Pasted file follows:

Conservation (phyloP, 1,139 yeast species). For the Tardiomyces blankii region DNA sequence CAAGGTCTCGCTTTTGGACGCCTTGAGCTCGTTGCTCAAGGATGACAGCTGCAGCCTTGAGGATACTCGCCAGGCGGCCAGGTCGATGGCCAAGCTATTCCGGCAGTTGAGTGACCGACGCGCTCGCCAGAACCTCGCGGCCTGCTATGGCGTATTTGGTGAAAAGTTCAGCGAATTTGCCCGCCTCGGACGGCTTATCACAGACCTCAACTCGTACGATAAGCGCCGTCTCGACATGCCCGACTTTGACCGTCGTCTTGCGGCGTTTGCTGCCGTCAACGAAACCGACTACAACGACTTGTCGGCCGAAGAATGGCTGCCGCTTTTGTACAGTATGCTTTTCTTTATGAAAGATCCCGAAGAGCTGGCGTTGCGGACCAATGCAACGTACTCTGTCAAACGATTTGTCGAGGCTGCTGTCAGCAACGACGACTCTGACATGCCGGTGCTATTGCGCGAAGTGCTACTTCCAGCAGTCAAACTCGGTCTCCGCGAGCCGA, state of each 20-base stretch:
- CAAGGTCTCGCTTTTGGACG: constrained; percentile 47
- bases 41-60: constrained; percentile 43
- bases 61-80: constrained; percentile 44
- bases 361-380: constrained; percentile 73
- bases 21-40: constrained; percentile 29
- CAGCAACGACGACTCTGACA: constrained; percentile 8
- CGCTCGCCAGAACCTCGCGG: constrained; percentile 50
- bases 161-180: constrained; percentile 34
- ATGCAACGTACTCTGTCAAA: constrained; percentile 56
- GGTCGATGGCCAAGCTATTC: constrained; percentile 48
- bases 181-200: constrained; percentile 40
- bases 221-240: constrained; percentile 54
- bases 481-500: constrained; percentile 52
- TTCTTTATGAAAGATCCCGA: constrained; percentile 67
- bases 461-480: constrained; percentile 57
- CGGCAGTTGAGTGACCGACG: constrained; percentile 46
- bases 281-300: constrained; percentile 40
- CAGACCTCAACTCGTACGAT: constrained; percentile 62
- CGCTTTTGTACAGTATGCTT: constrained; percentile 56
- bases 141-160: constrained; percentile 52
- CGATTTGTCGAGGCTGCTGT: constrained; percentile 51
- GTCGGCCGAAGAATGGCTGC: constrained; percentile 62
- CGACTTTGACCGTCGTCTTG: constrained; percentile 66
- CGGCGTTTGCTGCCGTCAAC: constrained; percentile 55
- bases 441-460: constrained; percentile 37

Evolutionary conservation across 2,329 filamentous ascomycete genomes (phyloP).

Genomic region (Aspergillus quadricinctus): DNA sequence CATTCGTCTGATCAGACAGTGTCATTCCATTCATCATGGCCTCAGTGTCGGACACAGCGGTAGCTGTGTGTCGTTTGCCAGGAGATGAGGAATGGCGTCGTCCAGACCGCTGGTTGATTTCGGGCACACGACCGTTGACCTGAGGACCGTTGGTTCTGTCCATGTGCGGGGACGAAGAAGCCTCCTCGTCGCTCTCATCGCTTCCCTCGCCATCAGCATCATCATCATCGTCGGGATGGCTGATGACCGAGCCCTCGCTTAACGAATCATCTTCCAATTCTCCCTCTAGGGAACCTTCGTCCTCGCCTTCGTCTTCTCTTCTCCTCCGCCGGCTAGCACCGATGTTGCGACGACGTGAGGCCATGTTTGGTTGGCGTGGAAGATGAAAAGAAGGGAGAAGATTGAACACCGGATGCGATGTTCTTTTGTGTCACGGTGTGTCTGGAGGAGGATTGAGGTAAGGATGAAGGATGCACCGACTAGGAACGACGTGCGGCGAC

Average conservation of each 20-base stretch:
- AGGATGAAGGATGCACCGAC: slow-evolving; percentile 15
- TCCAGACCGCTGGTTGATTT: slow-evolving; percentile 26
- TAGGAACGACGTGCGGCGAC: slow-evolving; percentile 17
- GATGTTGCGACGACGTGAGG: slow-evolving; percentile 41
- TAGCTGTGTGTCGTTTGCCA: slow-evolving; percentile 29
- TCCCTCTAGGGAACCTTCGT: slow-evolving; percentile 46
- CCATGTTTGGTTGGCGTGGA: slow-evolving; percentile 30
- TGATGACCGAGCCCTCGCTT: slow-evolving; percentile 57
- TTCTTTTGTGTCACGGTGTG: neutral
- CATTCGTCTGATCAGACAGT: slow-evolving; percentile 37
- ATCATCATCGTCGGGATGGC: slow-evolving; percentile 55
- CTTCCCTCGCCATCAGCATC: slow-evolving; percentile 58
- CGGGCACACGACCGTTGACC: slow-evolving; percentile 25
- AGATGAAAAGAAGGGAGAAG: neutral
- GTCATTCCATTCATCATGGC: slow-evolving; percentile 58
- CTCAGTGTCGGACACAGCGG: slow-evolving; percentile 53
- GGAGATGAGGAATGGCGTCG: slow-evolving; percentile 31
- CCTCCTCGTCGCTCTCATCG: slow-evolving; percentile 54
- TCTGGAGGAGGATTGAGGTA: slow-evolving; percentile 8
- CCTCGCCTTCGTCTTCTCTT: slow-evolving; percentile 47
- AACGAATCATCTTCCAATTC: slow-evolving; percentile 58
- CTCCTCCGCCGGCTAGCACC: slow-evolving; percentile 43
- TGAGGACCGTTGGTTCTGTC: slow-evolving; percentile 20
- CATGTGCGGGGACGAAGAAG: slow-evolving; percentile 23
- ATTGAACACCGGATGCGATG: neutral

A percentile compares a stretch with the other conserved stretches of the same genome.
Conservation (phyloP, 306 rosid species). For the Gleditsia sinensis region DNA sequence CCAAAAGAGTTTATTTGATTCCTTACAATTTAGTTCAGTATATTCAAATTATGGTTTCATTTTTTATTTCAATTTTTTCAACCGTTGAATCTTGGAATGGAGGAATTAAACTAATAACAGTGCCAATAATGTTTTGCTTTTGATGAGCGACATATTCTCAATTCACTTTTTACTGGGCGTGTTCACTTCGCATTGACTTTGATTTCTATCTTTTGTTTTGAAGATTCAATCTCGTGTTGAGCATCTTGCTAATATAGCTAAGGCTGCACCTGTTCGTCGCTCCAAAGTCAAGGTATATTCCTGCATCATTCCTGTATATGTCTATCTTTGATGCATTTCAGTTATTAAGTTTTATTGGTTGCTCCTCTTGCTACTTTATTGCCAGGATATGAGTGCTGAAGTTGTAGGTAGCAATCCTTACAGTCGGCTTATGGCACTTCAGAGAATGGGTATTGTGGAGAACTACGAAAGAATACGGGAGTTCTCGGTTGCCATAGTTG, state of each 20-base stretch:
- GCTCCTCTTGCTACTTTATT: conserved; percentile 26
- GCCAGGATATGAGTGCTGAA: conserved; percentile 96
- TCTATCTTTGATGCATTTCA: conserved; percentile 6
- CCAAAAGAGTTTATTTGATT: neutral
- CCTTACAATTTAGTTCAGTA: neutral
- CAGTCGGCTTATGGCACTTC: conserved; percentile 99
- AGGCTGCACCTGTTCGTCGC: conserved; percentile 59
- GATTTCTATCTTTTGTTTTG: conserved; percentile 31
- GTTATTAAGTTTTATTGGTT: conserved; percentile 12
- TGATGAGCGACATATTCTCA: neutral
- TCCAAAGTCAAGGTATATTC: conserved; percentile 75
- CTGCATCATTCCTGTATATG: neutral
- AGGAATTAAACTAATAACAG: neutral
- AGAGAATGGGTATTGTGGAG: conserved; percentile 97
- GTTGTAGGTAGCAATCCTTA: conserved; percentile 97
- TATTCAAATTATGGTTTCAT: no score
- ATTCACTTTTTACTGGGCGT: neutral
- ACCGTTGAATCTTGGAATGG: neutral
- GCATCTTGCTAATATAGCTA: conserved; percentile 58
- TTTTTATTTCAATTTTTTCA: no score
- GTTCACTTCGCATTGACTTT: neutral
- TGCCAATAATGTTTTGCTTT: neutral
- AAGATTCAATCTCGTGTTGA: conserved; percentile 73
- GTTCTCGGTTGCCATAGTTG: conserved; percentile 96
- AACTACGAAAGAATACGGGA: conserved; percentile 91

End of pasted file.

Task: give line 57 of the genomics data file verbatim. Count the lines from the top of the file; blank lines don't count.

- GCTCCTCTTGCTACTTTATT: conserved; percentile 26